The Little Library, as I suspected, did in fact attract a range of folks. I had not even finished mounting it on its stand before the two children across the street came running over saying, “Our mom wants to know if you want some kids’ books for you library.” I of course said yes since I have no children and thus my supply of kids’ books is severely limited. Within minutes they ran back over with armloads of books. It was pretty cool and lifted my spirits about the potential success of this venture. I am not the first to do this, of course, but I am the first on the block and I hope that every block in south Minneapolis will eventually be well stocked with books of all sorts. Of my personal array of books (and I hate to give away books) my first two contributions were extra copies of Black feminist thought (Patricia Hill Collins) and Come out fighting: A century of essential writing on gay and lesbian liberation. Seeing this and secretly fearing disaster, my friends contributed mysteries, classics, more kids books, and a range of lighter fare…and their books went first. In fact, I checked every day to see if my first two books were taken and it took an inordinately long time for them to disappear. I wondered aloud what this might mean and friends only proffered jokes about what I tend to read. I laughed as well, but inside I really did start to wonder what it would mean to have a Little Library solely dedicated to social justice-leaning books. Would they be taken? If not, why? Would people use their free time to read such things? If not, why? I live in a very White liberal, gender liberal, LBGTQI liberal neighborhood and I began to consider how much this might be a reflection of the troubling difference between what liberals tend to do in their free time and what they politically stand for publicly. Where is the line between liberal and progressive? I wonder about these things because I know like I know like I know that “liberalism” is no path to liberation, and so if this is where we are, then we are in some trouble when it comes to social justice issues, and by extension when it comes to climate change and climate justice.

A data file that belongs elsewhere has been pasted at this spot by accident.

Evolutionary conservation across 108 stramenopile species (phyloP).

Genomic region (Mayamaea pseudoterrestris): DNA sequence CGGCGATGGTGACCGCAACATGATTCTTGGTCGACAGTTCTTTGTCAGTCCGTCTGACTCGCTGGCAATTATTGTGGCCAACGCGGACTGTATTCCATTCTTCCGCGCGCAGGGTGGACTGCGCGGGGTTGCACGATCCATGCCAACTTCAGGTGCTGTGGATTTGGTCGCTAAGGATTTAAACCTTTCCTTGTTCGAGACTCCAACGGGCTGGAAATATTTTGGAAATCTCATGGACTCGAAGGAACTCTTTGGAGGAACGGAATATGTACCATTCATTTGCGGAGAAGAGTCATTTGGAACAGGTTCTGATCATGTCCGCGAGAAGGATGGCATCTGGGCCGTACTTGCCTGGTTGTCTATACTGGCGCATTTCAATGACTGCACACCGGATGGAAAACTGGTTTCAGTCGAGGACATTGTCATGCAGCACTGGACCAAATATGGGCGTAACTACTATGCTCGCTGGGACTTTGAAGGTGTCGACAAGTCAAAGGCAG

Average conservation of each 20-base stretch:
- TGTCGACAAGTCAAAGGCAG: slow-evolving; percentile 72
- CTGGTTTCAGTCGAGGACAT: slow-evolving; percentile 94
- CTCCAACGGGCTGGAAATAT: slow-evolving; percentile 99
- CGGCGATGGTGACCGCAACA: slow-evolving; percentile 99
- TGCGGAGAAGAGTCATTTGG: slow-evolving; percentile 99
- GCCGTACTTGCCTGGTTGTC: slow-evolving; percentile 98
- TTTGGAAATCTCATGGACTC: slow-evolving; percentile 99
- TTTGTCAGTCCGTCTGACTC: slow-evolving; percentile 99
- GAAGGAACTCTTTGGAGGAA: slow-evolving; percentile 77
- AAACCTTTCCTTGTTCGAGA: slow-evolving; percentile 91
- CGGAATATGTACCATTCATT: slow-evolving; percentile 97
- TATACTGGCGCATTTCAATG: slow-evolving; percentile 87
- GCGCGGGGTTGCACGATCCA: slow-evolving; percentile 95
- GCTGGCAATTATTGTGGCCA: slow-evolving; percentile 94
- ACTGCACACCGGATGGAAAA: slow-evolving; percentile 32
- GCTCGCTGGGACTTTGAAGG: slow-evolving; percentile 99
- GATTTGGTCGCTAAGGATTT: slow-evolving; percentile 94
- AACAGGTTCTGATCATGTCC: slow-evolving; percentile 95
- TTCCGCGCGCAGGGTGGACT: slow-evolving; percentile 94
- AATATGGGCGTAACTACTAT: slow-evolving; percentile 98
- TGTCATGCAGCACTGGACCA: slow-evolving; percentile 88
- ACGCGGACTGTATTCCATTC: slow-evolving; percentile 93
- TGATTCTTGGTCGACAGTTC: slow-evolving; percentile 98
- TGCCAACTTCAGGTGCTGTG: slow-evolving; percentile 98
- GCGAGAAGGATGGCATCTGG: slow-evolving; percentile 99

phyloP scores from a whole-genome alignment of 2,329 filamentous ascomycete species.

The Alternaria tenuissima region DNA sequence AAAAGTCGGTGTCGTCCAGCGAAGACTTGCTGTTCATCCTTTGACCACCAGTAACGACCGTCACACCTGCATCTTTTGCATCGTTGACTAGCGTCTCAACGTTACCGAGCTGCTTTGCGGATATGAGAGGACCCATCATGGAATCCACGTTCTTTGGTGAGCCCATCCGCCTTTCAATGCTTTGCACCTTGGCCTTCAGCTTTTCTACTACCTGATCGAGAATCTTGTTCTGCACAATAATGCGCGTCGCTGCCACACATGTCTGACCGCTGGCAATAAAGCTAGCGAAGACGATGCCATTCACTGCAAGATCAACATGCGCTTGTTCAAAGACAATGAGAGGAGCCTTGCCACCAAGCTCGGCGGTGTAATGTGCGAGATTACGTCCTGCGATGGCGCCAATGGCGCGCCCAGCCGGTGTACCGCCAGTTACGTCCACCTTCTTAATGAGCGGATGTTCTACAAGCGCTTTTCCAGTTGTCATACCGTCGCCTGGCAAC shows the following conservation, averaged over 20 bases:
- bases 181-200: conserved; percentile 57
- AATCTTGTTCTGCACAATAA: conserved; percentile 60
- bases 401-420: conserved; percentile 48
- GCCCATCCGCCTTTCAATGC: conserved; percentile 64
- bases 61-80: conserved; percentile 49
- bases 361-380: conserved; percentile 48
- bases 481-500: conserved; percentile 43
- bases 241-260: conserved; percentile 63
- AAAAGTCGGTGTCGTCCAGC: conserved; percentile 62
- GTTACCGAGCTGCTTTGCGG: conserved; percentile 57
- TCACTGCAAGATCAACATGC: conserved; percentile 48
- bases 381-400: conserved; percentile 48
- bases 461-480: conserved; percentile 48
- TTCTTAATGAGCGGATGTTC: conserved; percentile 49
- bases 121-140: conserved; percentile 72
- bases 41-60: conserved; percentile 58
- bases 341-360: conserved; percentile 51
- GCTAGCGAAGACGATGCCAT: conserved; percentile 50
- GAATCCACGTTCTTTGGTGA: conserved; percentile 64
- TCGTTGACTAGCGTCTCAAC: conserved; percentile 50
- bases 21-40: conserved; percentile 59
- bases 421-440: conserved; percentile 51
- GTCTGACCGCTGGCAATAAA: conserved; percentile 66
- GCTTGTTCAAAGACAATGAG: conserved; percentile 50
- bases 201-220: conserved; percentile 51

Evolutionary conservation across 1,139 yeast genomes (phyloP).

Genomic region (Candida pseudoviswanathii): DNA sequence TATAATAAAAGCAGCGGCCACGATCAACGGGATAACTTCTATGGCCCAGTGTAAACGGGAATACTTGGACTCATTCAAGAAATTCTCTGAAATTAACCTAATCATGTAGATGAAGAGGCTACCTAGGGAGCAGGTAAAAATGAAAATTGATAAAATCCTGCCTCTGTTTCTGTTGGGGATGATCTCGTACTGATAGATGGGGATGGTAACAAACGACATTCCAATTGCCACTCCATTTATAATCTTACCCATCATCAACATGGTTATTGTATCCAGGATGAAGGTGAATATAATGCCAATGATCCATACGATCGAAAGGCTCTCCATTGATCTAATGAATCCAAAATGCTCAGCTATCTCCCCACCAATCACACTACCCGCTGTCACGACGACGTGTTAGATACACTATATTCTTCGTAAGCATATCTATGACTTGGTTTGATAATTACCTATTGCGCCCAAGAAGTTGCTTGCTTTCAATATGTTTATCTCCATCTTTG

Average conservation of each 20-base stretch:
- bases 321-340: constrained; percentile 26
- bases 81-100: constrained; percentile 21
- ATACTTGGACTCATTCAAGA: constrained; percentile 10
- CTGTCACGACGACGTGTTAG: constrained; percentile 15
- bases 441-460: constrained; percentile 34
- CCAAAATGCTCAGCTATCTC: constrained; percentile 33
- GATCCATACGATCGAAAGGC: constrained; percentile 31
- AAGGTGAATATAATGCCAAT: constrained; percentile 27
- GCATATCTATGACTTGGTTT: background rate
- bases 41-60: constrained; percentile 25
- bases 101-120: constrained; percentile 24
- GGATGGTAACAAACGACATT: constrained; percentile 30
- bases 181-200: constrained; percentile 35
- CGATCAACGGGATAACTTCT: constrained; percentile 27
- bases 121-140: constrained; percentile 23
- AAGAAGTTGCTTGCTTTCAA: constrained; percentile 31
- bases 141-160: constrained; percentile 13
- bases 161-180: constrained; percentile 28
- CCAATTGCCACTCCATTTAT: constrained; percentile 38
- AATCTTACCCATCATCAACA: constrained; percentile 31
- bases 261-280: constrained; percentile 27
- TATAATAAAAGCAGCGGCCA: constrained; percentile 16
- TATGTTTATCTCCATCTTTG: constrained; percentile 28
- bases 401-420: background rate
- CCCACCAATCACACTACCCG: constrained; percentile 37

I also wonder this out of a deeper concern for how we as a society are crafting our political and social lives and where the two shall meet. Liberal politics tend to be a politics of convenience and appeasement. They are a stretch for those who embody them only in the sense that their bearer might be inconvenienced and challenged here and there, but they require nothing in the way of the release of privilege and the “resorting” of one’s life from the ground up along the lines of justice. Liberal politics have an “add on” feel about them because they do not change or transform the edifice of power that creates and sustains systems of dominance and oppression, but merely seek ways to “add on” others’ rights and opportunities to the edifice itself. Case in point, I have been talking a lot lately with what I would describe as “hetero liberals” – heterosexuals who fought hard for, gave money toward, and lawn-signed endlessly for the rights of LBGT people to marry in Minnesota. Importantly, however, these heterosexual “allies” were not simultaneously examining their own privilege or the ways they themselves are hamstrung by heteronormativity and the tightness of gender norms and expectations that undergird their heterosexual lives. As such they did not make it a campaign for their freedom as well, but rather a campaign for “the freedom to marry” with nary a question about what marriage has been and currently is in this society. Now, when I would ask them about this they replied, “when LBGT people can marry, it will by default, change what marriage is.” Maybe. Maybe not. Maybe it will simply mean that LBGT people are now an “add on” to the overall edifice of marriage in this society, and therefore parroting heterosexual definitions of marriage.